Book: The Pebble Jar

Author: H.A. Robinson

Genre: Contemporary Romance

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At fifteen years old, Abigail Costa might not know much, but there are three things she’s absolutely certain of:

Her grandmother, Nonna, is a superhero and she wants to be just like her one day.

The world is round and she wants to see absolutely every inch of it.

And she and Elliot Peterson will be best friends for life.

After over a decade of getting up to no good together and spending every possible moment in one another’s company, it seems impossible that anything could ever change.

Enter: the new girl. With perfect blonde hair and a body to die for, she’s everything Abbi never realised she wanted to be. And as she starts to notice that something isn’t right with Nonna, she finds that some of her certainties aren’t quite so certain anymore, and loneliness forces her to dig deep for a strength she never knew she had.
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Meet the Author



H. A. Robinson is a jet-setting billionaire with a home on each continent, who spends her free time saving kittens from trees and babies from burning buildings. A graduate of Hogwarts and a frequent visitor to Narnia, she drinks coffee in Central Perk and tames dragons in Westeros. 


In her dreams… 


In reality, she’s a support worker living in a small town in Cheshire, who would almost always choose fantasy over reality. She’s been an obsessive reader from the moment she picked up her first Enid Blyton book, more years ago than she cares to admit, and enjoys nothing more than getting lost in new worlds and adventures from the minds of all the amazing authors out there. 


She’s had the voices of characters in her head for as long as she can remember, and puts them down on paper in order to convince herself and the men in white coats that she isn’t crazy. 



Twitter: @H_ARobinson

Zoë’s Review

4.5 amazingly angsty stars. 

The Pebble Jar is the first book I’ve read from H.A. Robinson and what an introduction to her awesome words I had. The world of Abbi and Elliot pulled me in and smothered me with angst, self doubt and a coming of age story that will stay with me forever. 

Oh Abbi, if only she could see herself the way we all see her, a loving, caring and sassy young woman with the world at her feet. Instead in true teenage girl style she’s shrouded in self doubt (which is not a surprising given her upbringing) and second guesses everything she does, the only two true constants in her life are her Nonna and her best friend Elliot however her world is thrown into disarray when her constants become more distant. Robinson’s words have a way of sneaking up on you and engulfing you in the story, one minute you’re reading about Abbi and Elliott and the next you’re thrown back to your teenage years remembering the worries, the insecurities and the naivety. I think we can all relate to Abbi and how it felt to be in love for the first time, the confusion the pain and the fact that no matter how hard you tried to fight it, it just wouldn’t subside.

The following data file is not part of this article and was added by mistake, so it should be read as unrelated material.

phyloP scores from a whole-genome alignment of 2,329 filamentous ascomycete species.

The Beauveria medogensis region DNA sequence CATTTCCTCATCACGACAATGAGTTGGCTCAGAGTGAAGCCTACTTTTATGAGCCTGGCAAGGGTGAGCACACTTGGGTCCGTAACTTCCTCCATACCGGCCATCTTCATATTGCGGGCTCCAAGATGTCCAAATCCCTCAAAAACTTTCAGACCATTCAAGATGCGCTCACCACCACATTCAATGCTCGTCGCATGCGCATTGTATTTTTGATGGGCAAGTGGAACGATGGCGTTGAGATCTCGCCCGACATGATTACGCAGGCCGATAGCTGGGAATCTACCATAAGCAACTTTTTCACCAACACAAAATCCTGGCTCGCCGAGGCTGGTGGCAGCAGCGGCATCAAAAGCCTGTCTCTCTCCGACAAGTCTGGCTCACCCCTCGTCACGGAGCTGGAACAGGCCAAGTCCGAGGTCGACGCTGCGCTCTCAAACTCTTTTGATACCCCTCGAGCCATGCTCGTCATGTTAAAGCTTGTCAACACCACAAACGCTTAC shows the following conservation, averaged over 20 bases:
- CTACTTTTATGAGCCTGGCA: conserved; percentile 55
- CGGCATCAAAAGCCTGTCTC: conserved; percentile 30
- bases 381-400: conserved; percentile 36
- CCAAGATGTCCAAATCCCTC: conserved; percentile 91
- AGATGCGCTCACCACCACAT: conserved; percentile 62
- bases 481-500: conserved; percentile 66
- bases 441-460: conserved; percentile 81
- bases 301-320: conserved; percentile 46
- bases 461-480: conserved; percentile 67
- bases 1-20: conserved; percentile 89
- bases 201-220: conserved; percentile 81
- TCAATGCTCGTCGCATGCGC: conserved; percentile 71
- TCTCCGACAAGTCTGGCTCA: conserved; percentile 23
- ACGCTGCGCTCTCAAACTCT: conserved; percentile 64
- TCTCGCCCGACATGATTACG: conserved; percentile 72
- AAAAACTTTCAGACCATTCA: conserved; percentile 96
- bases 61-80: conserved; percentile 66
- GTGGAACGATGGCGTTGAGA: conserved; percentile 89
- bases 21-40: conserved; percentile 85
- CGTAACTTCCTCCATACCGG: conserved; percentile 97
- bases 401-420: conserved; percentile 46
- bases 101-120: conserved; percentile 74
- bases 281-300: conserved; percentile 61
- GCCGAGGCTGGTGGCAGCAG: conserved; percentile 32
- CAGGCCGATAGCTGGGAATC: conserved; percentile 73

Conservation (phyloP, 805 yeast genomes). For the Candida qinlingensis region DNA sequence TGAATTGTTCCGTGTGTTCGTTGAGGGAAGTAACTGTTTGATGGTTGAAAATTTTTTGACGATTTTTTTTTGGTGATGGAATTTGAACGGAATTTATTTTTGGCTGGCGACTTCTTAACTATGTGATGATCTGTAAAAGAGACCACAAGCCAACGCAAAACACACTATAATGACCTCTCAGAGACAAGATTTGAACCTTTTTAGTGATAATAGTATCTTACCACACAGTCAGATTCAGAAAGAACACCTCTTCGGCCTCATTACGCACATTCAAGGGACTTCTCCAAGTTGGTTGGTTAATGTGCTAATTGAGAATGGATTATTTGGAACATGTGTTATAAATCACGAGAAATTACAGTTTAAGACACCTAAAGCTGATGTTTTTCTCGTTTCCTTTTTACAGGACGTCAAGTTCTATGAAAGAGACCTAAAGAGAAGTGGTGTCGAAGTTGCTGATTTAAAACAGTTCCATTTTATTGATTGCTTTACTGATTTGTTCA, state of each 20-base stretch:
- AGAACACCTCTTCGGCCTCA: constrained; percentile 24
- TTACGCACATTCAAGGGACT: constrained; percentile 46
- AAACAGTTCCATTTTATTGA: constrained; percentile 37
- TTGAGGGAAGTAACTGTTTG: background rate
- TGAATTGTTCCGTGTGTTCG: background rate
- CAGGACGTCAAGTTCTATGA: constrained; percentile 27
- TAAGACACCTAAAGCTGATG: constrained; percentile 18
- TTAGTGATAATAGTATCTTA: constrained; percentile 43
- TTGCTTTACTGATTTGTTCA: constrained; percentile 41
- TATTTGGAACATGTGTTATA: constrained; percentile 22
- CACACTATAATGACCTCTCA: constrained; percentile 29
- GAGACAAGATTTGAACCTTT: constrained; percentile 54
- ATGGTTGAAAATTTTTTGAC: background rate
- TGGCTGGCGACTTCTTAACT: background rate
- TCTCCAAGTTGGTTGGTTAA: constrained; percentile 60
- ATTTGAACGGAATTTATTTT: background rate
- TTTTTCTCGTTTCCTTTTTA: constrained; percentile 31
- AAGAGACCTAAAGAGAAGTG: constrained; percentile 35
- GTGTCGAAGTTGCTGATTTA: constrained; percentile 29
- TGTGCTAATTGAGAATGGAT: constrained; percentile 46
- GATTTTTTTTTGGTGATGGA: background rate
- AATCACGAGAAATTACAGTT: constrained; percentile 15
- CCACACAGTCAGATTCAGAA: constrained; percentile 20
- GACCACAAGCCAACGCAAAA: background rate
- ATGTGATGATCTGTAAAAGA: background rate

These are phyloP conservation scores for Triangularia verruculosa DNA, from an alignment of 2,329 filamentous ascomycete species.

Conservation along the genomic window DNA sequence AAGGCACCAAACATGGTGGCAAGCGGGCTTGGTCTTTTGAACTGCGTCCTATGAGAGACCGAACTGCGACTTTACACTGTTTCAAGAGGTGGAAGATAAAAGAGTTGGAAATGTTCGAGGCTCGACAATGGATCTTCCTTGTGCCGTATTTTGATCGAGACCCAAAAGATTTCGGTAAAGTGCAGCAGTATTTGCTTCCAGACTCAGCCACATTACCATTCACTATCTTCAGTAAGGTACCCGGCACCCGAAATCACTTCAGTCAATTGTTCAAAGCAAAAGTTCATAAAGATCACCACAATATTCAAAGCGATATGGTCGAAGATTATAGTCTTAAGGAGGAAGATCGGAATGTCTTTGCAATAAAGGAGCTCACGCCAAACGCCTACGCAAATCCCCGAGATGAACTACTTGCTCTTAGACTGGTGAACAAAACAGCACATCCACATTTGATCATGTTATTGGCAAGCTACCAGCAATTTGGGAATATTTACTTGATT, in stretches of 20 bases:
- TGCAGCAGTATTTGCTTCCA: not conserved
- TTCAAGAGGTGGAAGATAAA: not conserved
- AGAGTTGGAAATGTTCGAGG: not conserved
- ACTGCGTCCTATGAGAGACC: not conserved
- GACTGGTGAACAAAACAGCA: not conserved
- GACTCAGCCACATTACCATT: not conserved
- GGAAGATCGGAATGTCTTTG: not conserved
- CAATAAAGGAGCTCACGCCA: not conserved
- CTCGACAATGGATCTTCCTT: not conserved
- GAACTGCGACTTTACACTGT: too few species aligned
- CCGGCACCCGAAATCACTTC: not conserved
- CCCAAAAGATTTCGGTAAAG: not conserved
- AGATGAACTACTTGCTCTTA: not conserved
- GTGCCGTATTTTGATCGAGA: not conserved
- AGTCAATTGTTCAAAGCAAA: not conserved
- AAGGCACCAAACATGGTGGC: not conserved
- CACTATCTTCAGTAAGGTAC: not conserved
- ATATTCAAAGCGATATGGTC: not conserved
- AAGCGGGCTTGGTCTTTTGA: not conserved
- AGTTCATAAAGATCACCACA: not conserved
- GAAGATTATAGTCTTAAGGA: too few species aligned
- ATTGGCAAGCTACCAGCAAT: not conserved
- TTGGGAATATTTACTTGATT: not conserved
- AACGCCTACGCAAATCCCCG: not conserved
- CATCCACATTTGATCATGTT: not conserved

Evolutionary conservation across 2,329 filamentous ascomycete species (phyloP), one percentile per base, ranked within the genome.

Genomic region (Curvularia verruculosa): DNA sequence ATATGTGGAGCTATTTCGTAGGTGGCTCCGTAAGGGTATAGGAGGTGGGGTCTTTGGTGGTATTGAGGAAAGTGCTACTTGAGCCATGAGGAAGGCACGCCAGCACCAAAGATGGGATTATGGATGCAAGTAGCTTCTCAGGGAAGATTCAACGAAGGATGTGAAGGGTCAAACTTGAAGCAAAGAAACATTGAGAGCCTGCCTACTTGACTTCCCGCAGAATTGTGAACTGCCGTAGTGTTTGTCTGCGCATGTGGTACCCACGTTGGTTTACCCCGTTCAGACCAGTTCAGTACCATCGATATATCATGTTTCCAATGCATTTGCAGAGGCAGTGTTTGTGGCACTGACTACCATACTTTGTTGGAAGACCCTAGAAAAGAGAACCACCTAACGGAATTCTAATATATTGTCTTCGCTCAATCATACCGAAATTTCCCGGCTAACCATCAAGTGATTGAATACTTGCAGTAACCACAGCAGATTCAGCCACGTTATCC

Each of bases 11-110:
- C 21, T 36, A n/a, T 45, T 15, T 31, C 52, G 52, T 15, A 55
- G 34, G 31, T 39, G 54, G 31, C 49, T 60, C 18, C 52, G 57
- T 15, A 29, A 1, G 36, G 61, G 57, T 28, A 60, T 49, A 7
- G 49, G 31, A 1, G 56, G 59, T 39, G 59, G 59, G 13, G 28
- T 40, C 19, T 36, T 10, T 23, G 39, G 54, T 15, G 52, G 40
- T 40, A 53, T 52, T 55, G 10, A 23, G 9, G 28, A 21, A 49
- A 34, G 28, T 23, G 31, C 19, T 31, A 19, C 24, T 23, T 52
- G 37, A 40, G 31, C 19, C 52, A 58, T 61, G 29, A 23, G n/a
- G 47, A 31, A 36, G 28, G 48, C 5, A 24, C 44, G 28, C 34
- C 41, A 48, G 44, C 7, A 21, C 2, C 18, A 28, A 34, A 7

Abbi blames herself for a lot of things that are not her fault and although part of me wanted to shake her and tell her to toughen up the other part ached for the lost teenage girl most of us were at one point. Elliot frustrated me at times I just wanted him to see what was infront of his face but hey, he’s a teenage boy, as if that was gonna happen! All these things just added to my enjoyment, I love the thrill of wanting what you can’t have and the Pebble Jar has that in abundance meaning I  couldn’t help but turn the page- sometimes before I’d even read the current one properly.

It’s no secret that best friends to lovers is one of my favourite genres but Robinson exceeded all my expectations and gave me all the emotions I crave. The angst was unbearable (in a good way) and at times I had to put my book down to compose myself but at the same time I couldn’t tear myself away, this book consumed me so much so that I did nothing but think of Abbi and Elliott even when my head wasn’t stuck in the book. I mostly devoured this is two sittings only pulling away because I had to join the real world and go to work even then I was sneaking my phone out to read a bit more. 

What I loved most about the book was that Robinson didn’t rush through the years in a bid to throw a sex scene or two in. She didn’t fast forward 3 or 4 years to make the love story seem more grown up like many teenage romance authors do. She took it day by day and allowed us to feel the pain that comes with loving someone so fiercely, the confusion of the teenage years and the reality of growing up. The only thing missing for me was a bit more from Elliott whether it was from him directly or just one more chapter at the end covering him or his reasons for why he did certain things, I can’t elaborate on why as I don’t want to ruin this for anyone but it’s the reason I knocked off half a star as I just felt there was a little bit unanswered for me. I truly believe this should be read with as little insight as possible so it’s hard for my review to do much justice so I just implore you all to read and get lost in the world of Abbi and Elliott, with words as good as these Robinson has guaranteed that this won’t be the last book I read of hers.





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